Trial registration: Clinical Trials.gov # NCT02121548, registered April 21, 2014.

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SUCCESS sample size. Legend: Figure shows the sample size needed (Y axis) to achieve statistical significance with 80% and 90% power, based on varying estimates of attrition (X axis).
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Fig1: SUCCESS sample size. Legend: Figure shows the sample size needed (Y axis) to achieve statistical significance with 80% and 90% power, based on varying estimates of attrition (X axis).

Mentions: In the study, we are recruiting 600 women from three study sites. The sample size was chosen to detect effects associated with a 20 point increase in the proportion of women screened in Group 2 (CHW) versus Group 1 (outreach) and an additional 15 percentage point increase in Group 3 (HPV self-sampling) versus Group 2. In addition, as women are randomized within each site, sample size calculations were adjusted to account for clustering of patients within each community. Based on these parameters, we examined power estimates under a variety of assumptions for attrition with estimates ranging from 0% to 30%. As shown in Figure 1, with a total sample size of 600 women (200 women in community), we will have sufficient power for the main study hypotheses, under a variety of attrition rate assumptions at a 0.05 level of significance.Figure 1


Rationale and design of the research project of the South Florida Center for the Reduction of Cancer Health Disparities (SUCCESS): study protocol for a randomized controlled trial.

Carrasquillo O, McCann S, Amofah A, Pierre L, Rodriguez B, Alonzo Y, Ilangovan K, Gonzalez M, Trevil D, Byrne MM, Koru-Sengul T, Kobetz E - Trials (2014)

SUCCESS sample size. Legend: Figure shows the sample size needed (Y axis) to achieve statistical significance with 80% and 90% power, based on varying estimates of attrition (X axis).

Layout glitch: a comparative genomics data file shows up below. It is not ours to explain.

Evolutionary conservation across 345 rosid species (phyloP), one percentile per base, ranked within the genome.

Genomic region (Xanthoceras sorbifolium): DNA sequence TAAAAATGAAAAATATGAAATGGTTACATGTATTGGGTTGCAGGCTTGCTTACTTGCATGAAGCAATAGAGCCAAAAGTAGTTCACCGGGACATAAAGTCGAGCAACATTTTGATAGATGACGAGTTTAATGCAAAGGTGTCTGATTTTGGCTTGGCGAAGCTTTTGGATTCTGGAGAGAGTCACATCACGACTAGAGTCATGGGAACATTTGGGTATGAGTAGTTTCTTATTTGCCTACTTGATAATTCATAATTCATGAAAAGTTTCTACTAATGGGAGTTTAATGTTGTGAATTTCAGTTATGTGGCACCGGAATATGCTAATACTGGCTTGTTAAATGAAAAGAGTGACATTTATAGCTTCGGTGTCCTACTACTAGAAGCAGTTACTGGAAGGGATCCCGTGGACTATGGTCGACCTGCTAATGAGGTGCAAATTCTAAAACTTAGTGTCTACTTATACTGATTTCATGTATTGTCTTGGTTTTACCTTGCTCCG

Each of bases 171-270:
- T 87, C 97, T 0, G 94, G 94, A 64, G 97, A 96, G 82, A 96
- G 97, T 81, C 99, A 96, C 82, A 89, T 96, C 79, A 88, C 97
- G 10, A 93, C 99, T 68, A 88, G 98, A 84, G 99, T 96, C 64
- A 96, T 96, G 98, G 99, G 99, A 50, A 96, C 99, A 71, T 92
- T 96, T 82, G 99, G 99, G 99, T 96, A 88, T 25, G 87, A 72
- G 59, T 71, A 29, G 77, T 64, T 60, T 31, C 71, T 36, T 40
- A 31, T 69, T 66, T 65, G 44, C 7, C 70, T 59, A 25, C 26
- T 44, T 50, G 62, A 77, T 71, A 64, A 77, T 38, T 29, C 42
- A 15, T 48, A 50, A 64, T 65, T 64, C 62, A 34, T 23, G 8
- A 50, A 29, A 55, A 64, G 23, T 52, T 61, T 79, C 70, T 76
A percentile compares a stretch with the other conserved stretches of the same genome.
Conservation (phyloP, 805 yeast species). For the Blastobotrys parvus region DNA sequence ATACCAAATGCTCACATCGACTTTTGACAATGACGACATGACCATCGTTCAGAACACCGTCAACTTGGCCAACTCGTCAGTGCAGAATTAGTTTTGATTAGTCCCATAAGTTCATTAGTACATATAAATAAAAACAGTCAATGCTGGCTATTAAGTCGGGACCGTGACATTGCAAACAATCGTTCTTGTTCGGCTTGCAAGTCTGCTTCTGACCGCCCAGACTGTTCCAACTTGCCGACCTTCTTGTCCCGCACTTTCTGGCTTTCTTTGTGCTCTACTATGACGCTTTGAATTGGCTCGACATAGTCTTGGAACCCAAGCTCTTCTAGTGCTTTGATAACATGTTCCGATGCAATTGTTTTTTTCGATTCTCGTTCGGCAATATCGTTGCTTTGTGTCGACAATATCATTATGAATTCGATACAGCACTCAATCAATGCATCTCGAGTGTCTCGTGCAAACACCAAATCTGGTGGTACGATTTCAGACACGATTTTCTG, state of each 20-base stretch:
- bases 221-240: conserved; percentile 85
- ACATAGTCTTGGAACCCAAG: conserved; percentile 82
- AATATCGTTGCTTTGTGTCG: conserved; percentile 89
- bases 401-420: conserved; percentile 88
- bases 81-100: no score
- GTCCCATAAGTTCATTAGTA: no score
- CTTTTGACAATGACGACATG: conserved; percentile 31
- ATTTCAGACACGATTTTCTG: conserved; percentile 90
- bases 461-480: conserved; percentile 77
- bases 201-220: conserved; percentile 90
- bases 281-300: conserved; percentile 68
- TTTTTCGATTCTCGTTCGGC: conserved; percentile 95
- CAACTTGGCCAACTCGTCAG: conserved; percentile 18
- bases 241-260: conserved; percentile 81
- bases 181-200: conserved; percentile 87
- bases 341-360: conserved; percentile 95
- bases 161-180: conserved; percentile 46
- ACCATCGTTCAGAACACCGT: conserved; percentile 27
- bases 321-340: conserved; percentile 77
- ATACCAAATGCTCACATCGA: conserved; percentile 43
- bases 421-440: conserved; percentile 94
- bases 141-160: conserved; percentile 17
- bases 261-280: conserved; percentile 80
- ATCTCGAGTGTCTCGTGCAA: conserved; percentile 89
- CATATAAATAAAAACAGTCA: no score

© Copyright Policy - open-access
Related In: Results  -  Collection

License 1 - License 2
Show All Figures
getmorefigures.php?uid=PMC4127186&req=5

Fig1: SUCCESS sample size. Legend: Figure shows the sample size needed (Y axis) to achieve statistical significance with 80% and 90% power, based on varying estimates of attrition (X axis).
Mentions: In the study, we are recruiting 600 women from three study sites. The sample size was chosen to detect effects associated with a 20 point increase in the proportion of women screened in Group 2 (CHW) versus Group 1 (outreach) and an additional 15 percentage point increase in Group 3 (HPV self-sampling) versus Group 2. In addition, as women are randomized within each site, sample size calculations were adjusted to account for clustering of patients within each community. Based on these parameters, we examined power estimates under a variety of assumptions for attrition with estimates ranging from 0% to 30%. As shown in Figure 1, with a total sample size of 600 women (200 women in community), we will have sufficient power for the main study hypotheses, under a variety of attrition rate assumptions at a 0.05 level of significance.Figure 1